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SANTA FE — The state can withhold the names and addresses of illegal immigrants and foreign nationals who get driver’s licenses in New Mexico, the state Court of Appeals ruled Friday in a dispute over public records sought by the Republican Party.
The court concluded that Gov. Bill Richardson’s administration had properly redacted personal information, such as names and addresses of drivers, from documents provided to the state GOP in 2006 in response to a public records request about illegal immigrants who received driver’s licenses.
The court also upheld the administration’s use of executive privilege and attorney-client privilege as grounds for not releasing some materials.
The GOP had hoped to use the license information to check on possible voter fraud and whether illegal immigrants were registered to vote in New Mexico.
GOP spokeswoman Janel Causey said the party will review the court’s decision and then decide whether to challenge the ruling. One option is to ask the state Supreme Court to review the case.
The GOP submitted its request under the Inspection of Public Records Act after the Richardson administration announced in 2006 that it would require foreign nationals to provide additional identification before getting a New Mexico driver’s license.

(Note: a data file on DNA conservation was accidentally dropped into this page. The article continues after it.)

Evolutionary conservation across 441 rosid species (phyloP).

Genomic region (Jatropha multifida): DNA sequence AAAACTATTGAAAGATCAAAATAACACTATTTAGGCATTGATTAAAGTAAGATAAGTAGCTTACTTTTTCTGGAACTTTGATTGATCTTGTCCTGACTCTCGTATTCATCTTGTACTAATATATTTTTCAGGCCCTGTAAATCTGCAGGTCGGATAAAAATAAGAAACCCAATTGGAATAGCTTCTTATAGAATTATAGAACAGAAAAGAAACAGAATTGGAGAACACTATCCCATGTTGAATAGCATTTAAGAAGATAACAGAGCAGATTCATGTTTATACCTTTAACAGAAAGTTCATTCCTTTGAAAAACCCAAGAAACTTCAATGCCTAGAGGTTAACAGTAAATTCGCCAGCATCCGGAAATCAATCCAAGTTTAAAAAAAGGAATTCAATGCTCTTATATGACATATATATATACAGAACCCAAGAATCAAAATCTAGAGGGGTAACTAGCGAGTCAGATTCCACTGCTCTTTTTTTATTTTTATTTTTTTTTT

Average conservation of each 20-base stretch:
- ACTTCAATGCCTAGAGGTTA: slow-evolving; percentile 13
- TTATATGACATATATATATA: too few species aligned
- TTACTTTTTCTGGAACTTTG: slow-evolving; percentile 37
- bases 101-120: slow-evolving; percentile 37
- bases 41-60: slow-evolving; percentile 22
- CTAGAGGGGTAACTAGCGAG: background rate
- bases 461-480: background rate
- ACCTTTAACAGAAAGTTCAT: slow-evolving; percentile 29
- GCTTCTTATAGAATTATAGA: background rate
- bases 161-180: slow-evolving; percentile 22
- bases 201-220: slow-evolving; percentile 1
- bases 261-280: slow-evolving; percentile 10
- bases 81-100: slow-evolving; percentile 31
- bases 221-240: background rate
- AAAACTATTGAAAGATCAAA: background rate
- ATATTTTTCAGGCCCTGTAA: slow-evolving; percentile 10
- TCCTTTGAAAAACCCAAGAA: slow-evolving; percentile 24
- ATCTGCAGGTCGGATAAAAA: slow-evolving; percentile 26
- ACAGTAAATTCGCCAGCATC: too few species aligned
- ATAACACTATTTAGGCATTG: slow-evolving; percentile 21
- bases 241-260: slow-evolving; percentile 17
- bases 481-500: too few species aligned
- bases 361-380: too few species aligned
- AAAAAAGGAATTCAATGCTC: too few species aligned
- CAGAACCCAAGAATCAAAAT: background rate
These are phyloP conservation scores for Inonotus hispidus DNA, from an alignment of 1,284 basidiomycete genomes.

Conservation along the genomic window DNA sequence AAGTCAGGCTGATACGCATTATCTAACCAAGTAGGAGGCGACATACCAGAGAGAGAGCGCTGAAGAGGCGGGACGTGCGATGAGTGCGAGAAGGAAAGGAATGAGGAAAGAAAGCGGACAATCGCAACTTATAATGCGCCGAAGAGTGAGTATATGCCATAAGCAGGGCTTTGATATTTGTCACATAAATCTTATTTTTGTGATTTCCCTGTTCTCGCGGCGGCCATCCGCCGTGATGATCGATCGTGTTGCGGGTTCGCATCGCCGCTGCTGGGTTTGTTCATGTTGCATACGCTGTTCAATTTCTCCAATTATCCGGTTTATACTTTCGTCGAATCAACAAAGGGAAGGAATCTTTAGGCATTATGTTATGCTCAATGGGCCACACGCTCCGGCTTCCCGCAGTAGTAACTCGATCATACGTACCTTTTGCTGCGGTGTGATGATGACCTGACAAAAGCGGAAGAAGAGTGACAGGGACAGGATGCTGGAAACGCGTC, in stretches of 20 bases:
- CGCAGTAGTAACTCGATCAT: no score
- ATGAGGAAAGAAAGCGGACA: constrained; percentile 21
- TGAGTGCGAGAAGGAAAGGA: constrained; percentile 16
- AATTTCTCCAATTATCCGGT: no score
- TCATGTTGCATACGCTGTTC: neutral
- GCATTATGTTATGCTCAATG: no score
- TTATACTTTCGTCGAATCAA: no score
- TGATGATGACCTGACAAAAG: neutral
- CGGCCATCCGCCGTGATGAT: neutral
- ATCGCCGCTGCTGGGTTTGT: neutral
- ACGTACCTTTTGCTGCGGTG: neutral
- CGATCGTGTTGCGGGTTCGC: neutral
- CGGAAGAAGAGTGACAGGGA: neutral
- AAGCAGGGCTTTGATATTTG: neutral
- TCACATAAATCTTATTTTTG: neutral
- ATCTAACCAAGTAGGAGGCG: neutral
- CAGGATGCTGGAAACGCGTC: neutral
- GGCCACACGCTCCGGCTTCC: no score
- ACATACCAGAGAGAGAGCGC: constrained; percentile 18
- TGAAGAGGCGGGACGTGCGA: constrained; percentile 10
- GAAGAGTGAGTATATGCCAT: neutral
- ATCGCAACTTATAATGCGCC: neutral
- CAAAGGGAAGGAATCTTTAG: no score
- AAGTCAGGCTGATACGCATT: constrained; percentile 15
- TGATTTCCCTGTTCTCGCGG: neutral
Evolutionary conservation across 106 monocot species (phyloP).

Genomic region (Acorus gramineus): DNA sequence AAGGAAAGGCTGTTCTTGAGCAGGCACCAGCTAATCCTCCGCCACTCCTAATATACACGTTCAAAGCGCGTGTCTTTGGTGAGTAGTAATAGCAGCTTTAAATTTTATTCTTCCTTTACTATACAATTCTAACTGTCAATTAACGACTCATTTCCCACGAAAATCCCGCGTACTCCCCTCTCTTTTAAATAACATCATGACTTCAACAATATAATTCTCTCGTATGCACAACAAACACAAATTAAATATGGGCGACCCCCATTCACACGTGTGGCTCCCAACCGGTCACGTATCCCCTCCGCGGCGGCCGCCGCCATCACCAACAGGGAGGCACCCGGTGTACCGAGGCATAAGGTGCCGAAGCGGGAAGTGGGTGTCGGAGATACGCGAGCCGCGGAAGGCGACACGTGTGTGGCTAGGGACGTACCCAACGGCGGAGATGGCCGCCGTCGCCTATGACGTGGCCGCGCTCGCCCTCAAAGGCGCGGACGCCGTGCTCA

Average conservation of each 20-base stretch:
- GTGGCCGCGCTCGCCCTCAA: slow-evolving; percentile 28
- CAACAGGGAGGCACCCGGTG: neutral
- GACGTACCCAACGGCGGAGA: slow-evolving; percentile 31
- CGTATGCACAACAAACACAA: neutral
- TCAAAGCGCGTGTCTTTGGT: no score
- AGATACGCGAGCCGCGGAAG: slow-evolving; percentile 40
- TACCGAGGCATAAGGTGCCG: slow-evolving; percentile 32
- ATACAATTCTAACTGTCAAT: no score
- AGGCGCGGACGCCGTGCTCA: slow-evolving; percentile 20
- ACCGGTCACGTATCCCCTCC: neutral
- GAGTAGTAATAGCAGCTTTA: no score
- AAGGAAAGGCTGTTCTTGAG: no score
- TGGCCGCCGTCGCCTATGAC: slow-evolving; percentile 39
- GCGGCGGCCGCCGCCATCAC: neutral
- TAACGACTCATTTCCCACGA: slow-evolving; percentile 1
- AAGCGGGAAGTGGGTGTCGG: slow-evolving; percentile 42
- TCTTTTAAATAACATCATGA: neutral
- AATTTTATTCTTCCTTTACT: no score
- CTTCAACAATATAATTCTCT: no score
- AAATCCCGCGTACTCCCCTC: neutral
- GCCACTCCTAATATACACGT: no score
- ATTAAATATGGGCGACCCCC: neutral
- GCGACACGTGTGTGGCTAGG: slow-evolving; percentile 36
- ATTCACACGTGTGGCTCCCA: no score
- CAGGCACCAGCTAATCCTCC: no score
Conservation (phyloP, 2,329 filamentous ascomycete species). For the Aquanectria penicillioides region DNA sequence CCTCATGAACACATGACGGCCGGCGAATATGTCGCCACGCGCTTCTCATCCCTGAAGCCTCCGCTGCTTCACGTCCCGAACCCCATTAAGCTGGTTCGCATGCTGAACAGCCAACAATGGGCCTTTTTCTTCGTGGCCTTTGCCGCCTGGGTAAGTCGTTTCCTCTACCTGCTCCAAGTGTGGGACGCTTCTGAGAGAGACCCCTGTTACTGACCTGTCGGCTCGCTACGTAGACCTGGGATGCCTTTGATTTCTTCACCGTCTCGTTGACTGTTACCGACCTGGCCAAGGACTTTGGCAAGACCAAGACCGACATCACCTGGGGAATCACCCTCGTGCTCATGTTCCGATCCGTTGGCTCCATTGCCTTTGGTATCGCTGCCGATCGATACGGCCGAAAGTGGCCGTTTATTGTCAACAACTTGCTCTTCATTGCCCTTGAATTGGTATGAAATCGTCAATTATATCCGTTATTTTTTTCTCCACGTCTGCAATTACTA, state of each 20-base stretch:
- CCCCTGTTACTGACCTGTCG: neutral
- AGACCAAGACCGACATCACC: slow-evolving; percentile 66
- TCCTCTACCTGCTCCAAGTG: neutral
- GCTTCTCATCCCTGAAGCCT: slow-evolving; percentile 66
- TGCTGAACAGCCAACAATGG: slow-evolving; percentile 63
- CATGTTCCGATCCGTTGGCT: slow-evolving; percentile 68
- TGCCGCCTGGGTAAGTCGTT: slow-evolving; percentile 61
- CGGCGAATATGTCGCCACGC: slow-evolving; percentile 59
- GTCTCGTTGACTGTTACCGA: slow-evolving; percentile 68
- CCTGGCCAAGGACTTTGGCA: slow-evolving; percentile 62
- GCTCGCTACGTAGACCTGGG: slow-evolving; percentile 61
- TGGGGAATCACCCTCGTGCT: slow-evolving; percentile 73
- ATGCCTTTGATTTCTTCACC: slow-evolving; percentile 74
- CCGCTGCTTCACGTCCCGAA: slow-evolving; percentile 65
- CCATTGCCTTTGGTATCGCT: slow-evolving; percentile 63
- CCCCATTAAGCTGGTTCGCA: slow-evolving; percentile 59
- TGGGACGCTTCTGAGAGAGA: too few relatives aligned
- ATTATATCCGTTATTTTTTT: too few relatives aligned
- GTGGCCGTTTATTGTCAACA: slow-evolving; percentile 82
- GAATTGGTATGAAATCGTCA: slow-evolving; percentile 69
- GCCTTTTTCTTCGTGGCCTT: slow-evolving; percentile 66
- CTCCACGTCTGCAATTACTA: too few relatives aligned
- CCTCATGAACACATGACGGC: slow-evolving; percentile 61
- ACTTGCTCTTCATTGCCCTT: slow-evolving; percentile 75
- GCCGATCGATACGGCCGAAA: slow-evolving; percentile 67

The governor also had directed the state Motor Vehicle Division to audit records to determine whether licenses previously issued to foreign nationals were based on authentic documents. The GOP sought records related to that audit.
The state released about 150 pages of e-mails and other documents, but nearly all had information that was redacted.
The court said the state was correct in not disclosing the names and addresses of drivers because federal and state laws protect the privacy of information that could identify individuals.
The court made clear that executive privilege could be used as a legal reason for withholding documents although it’s not listed in the open records law as one of the exceptions to public disclosure.